Zsh Mailing List Archive
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Re: Using 8bit colors in prompt expansion on a terminal with 24bit color support

Thayne wrote:
> I recently tried out powerlevel10k, but ran into something weird. The
> classic theme had blue backgrounds, where it was supposed to have gray
> backgrounds. After some investigation I discovered it was because the
> `%K` expansion just passes the value through to the setab terminfo
> format, which in the case of "direct" terminfo entries
> (alacritty-direct in my case, but I think it would be the same with
> xterm-direct) assumes it is an RGB value if it is greater than 8.
> Apparently this is intentional behaviour
> (https://lists.gnu.org/archive/html/bug-ncurses/2019-03/msg00009.html)
> for terminfo.

I'm not familiar with "direct" terminfo entries and haven't found much
by way of useful documentation. Does selecting this provide any
particular benefit? Or was it a default setting with alacritty?

Based on a bit of probing, it appears to be meant for explicitly
true-colour terminals with the 256-colour palette being dropped.
$terminfo[colors] reports 32767 which is rather less than a full 24-bit
range but there may be other reasons behind that value. With %F,
%K etc, zsh ends up only filling in the blue part of a sequence that
has separate red, green, blue components. So it would seem there is
no numbered palette. Many prompt themes and other terminal programmes
assume the use of the common 256-colour palette so it is no surprise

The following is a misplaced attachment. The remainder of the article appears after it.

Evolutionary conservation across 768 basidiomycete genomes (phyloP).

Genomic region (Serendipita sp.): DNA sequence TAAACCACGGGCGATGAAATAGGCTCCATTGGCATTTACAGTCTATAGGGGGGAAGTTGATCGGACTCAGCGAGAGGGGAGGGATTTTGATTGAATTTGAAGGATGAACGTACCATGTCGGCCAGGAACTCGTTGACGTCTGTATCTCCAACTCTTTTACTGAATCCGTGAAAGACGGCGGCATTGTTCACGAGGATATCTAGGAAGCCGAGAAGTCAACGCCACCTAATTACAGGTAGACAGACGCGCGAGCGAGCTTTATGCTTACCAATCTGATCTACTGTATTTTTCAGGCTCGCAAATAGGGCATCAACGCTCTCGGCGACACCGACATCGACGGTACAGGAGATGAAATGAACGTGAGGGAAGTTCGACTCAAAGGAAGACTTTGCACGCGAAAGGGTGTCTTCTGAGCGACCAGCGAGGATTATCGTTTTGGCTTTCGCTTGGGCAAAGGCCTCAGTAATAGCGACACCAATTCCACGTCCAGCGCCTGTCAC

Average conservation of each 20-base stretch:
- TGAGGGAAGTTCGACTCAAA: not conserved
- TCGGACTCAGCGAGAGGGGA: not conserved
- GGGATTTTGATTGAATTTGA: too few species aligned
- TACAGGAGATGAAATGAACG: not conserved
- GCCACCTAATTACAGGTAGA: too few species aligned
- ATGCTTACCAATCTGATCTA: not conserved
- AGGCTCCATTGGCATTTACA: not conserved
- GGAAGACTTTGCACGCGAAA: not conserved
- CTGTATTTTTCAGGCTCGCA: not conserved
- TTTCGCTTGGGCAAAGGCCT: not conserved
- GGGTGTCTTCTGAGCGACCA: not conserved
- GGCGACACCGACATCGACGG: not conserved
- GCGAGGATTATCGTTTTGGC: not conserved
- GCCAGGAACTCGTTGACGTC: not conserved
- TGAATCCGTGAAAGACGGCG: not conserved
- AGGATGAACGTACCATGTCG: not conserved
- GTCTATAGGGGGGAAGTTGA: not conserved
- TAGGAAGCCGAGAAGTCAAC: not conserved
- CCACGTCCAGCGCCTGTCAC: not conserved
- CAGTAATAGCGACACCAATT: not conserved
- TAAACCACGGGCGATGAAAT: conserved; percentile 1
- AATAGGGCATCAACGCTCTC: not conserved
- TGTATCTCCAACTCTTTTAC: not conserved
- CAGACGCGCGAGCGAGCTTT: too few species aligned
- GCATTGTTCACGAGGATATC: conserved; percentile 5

that they should break.

> Is it expected that zsh's prompt expansion for colors behaves this
> way?If so, maybe the documentation on it should be more clear that it
> is the users responsibility to make sure that you use 24bit colors
> (with hex) rather than 8bit colors if the terminal expects it (by
> checking for the RGB property in terminfo). Or should zsh map the 8bit
> color to the corresponding 24bit color?

It has always been the case that colours specified with %F, %K etc were
passed through fairly directly and it was left to the user to adapt
according to how many colours their terminal supports. So when moving
between 88 and 256 colour terminals, the same values can have quite
different effects. As far as zsh is concerned, the old values were not
8bit values but terminal-specific values.

That aside, and given how 256-colours is far more entrenched than 65 or
88 ever were, mapping colours may be the best approach. That assumes we
can detect the situation reliably. Is this RGB property documented?
I'm not sure how simple it is to check given that zsh seems to mostly
use termcap sequences.


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